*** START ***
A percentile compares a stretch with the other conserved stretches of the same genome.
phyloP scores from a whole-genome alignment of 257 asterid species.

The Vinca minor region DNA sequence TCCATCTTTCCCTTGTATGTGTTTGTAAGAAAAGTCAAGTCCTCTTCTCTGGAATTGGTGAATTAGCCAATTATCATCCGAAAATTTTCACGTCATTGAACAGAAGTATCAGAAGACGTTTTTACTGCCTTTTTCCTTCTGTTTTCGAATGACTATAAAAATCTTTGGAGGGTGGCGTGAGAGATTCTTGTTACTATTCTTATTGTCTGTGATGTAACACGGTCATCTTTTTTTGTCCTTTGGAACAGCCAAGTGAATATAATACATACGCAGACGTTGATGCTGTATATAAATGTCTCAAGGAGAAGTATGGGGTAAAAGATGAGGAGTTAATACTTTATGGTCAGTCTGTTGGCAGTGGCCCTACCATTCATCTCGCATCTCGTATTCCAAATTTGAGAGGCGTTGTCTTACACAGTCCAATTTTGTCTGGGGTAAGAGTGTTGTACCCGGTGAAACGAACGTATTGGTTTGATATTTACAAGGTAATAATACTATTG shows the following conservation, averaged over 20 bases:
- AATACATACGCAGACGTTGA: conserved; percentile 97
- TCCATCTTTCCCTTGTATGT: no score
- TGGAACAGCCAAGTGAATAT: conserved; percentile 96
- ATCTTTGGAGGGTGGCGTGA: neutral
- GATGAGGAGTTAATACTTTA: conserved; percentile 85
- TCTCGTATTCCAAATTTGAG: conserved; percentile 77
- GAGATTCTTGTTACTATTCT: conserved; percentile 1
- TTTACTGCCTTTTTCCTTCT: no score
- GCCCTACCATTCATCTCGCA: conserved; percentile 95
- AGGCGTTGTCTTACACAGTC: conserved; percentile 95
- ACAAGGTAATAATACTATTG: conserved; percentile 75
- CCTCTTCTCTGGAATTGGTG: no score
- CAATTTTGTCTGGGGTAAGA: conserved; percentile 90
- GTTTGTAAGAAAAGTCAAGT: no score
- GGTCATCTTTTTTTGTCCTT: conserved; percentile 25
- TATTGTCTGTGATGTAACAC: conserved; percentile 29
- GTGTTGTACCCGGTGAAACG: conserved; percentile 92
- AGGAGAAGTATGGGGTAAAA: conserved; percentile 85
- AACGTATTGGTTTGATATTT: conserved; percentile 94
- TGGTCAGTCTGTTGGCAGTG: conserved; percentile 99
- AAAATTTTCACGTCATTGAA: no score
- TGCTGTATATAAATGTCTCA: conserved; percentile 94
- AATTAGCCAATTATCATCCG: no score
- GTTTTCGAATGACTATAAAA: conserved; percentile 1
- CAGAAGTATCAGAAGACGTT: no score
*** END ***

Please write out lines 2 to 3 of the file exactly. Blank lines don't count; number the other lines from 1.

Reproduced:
phyloP scores from a whole-genome alignment of 257 asterid species.

The Vinca minor region DNA sequence TCCATCTTTCCCTTGTATGTGTTTGTAAGAAAAGTCAAGTCCTCTTCTCTGGAATTGGTGAATTAGCCAATTATCATCCGAAAATTTTCACGTCATTGAACAGAAGTATCAGAAGACGTTTTTACTGCCTTTTTCCTTCTGTTTTCGAATGACTATAAAAATCTTTGGAGGGTGGCGTGAGAGATTCTTGTTACTATTCTTATTGTCTGTGATGTAACACGGTCATCTTTTTTTGTCCTTTGGAACAGCCAAGTGAATATAATACATACGCAGACGTTGATGCTGTATATAAATGTCTCAAGGAGAAGTATGGGGTAAAAGATGAGGAGTTAATACTTTATGGTCAGTCTGTTGGCAGTGGCCCTACCATTCATCTCGCATCTCGTATTCCAAATTTGAGAGGCGTTGTCTTACACAGTCCAATTTTGTCTGGGGTAAGAGTGTTGTACCCGGTGAAACGAACGTATTGGTTTGATATTTACAAGGTAATAATACTATTG shows the following conservation, averaged over 20 bases: